Pro-choice activists and politicians may have scored a victory with the news that the House abortion bill won’t contain a redefinition of rape, but that hasn’t made several prominent House Democrats any happier about the No Taxpayer Funding for Abortion Act.
“Look, my reaction is this is not really changing things that much,” Rep. Debbie Wasserman Schultz (D-FL) told TPM in an interview today. “This exposed them for what their true intentions are. Now that they’re exposed they’re trying to put the genie back in the bottle, and it’s not going to work.”
Rep. Carolyn Maloney (D-NY) wasn’t interested in giving the sponsors of H.R.3 much credit for altering their bill under pressure from pro-choice groups.
“It’s still a totally flawed bill,” Maloney told TPM. “I would call it the deepest attack on a woman’s right to choose in my lifetime.”
Democrats have already attempted to leverage the bad press about the bill. This week, the DCCC launched a web campaign targeting Republicans over the bill’s original language allowing for federal abortion coverage only in the case of “forcible rape” or incest when the victim was a minor. It seems clear that the Democrats will not let up the pressure now that those provisions have changed.
“It’s unusual that a new Republican majority who says their probity is jobs and job creation would say that their first major action and their first major bill would take action to take women down and take women back,” Maloney said. “This is an anti-woman bill, an anti-choice bill and an anti-respect [for women’s ability to make medical decisions] bill.”
Proponents of the bill have said the intent is to make current federal prohibitions on abortion funding like the Hyde Amendment, which has to be renewed every year, a permanent fixture in the law. Representatives for Rep. Chris Smith (R-NJ), the lead sponsor of the bill and a chair of the House Pro-Life caucus, said that the changes to the wording announced this morning are designed to bring H.R. 3 in line with the prohibitions on the books.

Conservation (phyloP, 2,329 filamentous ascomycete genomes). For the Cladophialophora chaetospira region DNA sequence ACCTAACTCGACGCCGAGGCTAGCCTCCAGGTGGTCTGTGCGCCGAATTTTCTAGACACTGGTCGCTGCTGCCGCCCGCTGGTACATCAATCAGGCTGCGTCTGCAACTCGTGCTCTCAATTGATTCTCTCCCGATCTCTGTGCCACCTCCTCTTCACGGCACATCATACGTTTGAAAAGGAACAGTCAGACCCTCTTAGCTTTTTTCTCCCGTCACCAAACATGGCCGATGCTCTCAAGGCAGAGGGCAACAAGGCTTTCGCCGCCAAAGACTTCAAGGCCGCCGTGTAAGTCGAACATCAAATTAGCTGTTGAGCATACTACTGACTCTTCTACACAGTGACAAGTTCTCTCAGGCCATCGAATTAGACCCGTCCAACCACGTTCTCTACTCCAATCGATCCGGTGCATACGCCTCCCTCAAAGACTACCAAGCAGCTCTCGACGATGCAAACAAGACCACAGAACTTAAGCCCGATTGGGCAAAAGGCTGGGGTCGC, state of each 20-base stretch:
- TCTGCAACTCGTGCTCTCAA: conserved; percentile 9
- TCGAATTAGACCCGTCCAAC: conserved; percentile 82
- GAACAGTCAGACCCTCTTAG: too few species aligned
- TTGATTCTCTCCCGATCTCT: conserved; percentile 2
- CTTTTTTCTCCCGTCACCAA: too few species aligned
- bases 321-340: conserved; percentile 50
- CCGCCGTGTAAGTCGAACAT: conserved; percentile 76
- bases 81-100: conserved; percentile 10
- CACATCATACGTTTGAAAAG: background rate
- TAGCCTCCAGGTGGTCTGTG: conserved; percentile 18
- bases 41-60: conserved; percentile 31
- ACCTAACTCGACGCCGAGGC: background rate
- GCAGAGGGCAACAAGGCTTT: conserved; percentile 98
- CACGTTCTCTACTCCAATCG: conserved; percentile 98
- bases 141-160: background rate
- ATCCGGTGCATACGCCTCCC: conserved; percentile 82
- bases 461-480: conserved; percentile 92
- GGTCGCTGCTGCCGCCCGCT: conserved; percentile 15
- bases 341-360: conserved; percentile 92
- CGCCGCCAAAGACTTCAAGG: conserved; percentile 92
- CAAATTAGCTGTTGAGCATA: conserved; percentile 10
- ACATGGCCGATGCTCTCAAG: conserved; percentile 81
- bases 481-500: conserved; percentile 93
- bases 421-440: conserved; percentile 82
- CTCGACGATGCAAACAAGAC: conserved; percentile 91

Maloney would have none of it. She pointed to the provisions making it tougher for women to seek abortion coverage from private insurers found in the law and dismissed the idea that the bill is simply Hyde set in legal stone.
“Make sure you get this down,” she told me. “It goes far, far, far, far beyond current law.”
Rep. Rep. Diana DeGette (D-CO), a chair of the House Pro-Choice caucus, told the Ft. Collins Coloradoan that her members were not appeased by the bill’s changes.
“This would be the biggest intrusion on a woman’s right to choose in our lifetime,” she said. “This is not the will of the American people.”
Wasserman Schultz, a member of House Democratic leadership, said pro-choice members will continue to fight the bill when the House reconvenes next week.
“I would expect that we are going to continue to aggressively expose and oppose this,” she told me. She said the continued push for the bill even after it was “exposed” shows the the Republicans will not be giving up on trying to end abortion entirely. She said that could hurt their appeal with voters down the road.
“Now that they’ve shown women what they truly feel I think it will affect them at the ballot box,” she said.
Maloney said the bill really has no chance of making into law no matter what the House does to it.
“Fortunately we have pro-choice a president with a lot of ink in his veto pen,” she said.